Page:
Asako Serizawa, MFA ’01 won a 2021 PEN America Literary Award April 8 for her debut story collection, Inheritors (Doubleday, 2020).
Inheritors, a collection of interconnected stories that follow her characters across 150 years of imperialism, war, and upheaval, took the PEN Open Book Award, given to authors of color of book-length works of fiction, literary nonfiction, biography/memoir, or poetry.
“This is really an honor, especially given what’s been happening in New York and Atlanta and Minneapolis and really everywhere,” Serizawa said in her acceptance remarks, delivered during a virtual ceremony and posted on the PEN website. “What’s been helpful to me is the coalition of voices that are resisting easy answers and positions, and PEN America has advocated for so many writers I admire who do this work towards co-existence.”
Inheritors also won the Story Prize Spotlight Award, and was longlisted for a PEN/Robert W. Bingham Prize for a debut short story collection.
NPR called the book “stunning and visceral.
“These stories follow the impact of exclusion, of cultural and biological manipulation, of men turning away from humanity, of women turning to a desperate agency of sex work, of children creating agency from despair, told through a familial kaleidoscope of perspectives and voices. But Serizawa’s brave storytelling gives us more than an epic arc. She creates a narrative that is in and of itself a multidimensional space.”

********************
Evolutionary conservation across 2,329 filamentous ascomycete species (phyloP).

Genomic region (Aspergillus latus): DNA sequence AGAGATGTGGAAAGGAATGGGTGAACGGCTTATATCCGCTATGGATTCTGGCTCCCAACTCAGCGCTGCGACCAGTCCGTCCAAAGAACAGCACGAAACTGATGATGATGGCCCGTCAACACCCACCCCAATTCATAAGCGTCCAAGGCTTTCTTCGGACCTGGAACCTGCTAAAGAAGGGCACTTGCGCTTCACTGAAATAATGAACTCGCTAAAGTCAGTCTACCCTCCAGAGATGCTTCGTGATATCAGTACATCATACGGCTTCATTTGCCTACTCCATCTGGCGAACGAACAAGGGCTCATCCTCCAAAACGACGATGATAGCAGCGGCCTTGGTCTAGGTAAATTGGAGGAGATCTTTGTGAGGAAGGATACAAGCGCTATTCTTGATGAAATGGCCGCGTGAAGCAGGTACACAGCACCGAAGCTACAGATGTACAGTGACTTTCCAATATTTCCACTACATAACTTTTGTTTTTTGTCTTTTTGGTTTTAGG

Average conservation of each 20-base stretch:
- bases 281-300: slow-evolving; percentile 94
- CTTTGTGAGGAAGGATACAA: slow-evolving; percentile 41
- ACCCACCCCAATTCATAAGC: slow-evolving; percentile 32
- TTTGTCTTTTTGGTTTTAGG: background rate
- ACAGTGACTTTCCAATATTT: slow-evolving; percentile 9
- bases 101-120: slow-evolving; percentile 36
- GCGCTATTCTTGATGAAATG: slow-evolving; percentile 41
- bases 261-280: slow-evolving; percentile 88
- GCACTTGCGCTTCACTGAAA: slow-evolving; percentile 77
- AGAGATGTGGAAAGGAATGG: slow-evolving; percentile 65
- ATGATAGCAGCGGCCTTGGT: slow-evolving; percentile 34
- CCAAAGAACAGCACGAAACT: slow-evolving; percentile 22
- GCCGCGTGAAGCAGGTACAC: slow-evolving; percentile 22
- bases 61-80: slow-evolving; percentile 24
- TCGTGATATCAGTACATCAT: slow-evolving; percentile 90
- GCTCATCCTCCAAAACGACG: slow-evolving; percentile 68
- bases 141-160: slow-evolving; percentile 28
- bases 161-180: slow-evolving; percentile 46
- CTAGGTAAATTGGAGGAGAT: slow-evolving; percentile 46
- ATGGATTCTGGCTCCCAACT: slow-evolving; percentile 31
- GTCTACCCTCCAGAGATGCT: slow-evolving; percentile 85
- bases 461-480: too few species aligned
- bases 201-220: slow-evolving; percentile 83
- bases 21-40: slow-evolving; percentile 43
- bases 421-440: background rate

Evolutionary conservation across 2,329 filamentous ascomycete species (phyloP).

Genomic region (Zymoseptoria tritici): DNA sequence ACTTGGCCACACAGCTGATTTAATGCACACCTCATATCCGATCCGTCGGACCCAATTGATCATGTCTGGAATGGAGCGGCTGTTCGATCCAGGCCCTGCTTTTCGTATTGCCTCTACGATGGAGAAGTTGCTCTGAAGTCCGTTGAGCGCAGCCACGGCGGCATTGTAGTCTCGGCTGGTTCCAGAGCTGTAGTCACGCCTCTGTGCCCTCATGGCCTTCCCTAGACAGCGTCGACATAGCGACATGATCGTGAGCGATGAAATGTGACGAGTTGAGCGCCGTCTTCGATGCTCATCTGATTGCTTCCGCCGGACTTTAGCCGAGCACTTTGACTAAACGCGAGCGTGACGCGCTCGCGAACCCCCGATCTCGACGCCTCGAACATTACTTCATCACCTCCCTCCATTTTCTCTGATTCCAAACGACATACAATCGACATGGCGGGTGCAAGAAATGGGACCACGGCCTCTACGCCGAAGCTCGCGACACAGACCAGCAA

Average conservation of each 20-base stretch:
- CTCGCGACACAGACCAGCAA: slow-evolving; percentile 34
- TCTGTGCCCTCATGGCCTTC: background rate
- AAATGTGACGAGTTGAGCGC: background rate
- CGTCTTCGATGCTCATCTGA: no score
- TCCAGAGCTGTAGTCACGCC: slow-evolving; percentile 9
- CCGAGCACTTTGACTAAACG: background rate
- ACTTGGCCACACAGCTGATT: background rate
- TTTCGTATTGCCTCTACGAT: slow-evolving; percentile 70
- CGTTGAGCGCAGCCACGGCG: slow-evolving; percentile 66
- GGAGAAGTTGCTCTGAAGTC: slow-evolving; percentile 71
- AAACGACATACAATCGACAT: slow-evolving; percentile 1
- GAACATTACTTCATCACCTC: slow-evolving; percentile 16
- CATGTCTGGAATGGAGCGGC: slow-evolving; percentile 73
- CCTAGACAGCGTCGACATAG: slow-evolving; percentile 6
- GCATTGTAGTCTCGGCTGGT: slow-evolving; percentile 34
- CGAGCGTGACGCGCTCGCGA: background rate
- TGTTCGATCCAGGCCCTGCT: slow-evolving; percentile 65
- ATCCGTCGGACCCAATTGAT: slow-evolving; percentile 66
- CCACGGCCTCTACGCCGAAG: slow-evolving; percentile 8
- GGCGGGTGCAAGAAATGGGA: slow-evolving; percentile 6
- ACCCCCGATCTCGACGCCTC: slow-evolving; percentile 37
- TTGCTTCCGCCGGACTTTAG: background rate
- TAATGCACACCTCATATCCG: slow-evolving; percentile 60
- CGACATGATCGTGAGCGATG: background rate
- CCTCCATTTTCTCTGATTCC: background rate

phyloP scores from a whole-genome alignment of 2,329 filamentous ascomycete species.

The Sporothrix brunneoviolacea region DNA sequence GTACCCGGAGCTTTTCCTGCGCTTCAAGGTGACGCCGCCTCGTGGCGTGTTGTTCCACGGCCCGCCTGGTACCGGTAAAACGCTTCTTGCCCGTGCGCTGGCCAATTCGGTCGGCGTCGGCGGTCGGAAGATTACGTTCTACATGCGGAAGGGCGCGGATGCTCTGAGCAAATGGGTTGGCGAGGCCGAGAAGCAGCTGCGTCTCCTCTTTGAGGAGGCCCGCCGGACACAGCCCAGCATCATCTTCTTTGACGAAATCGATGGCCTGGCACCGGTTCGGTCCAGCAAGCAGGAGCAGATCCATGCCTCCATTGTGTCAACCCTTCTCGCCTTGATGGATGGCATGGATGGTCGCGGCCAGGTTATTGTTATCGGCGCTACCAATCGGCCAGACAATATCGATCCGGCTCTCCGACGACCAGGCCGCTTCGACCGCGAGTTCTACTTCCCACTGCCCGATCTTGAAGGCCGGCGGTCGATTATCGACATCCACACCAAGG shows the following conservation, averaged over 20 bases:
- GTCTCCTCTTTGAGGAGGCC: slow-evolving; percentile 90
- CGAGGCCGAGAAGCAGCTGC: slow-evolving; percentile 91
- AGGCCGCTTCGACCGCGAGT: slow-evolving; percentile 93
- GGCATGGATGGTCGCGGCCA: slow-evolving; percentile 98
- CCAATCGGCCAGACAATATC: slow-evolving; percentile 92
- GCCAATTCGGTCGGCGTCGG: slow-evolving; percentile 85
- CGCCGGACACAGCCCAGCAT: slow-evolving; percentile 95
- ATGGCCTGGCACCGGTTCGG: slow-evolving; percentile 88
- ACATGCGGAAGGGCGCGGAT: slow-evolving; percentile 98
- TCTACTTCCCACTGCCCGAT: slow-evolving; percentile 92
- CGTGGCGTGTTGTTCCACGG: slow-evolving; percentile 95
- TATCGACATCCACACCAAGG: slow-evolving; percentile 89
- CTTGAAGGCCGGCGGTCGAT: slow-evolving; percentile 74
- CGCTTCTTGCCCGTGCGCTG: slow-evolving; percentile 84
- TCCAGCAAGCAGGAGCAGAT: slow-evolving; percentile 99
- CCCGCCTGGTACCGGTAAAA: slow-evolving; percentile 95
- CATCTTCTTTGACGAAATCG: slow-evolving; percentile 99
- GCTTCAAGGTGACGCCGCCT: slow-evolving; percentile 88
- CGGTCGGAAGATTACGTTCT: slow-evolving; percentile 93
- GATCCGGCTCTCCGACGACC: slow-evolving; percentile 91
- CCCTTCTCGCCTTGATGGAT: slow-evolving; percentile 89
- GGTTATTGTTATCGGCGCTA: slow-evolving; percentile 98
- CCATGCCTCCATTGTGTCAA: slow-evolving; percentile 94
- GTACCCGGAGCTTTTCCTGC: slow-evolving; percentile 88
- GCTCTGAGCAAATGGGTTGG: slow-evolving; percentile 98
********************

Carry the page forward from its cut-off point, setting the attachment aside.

Other PEN America Open Book Award finalists this year were Mei-Mei Berssenbrugge (A Treatise on Stars), Hafizah Geter (Un-American), S*an D. Henry-Smith (Wild Peach), and Souvankham Thammavongsa (How to Pronounce Knife: Stories).
Serizawa was born in Japan, and was raised in Singapore, Jakarta, and Tokyo. She holds degrees from Tufts and Brown universities, in addition to an MFA in Creative Writing from Emerson, and has received two O.Henry Prizes, a Pushcart Prize, a Rona Jaffe Foundation Writers’ Award, and a fiction fellowship from the Fine Arts Work Center in Provincetown, Mass.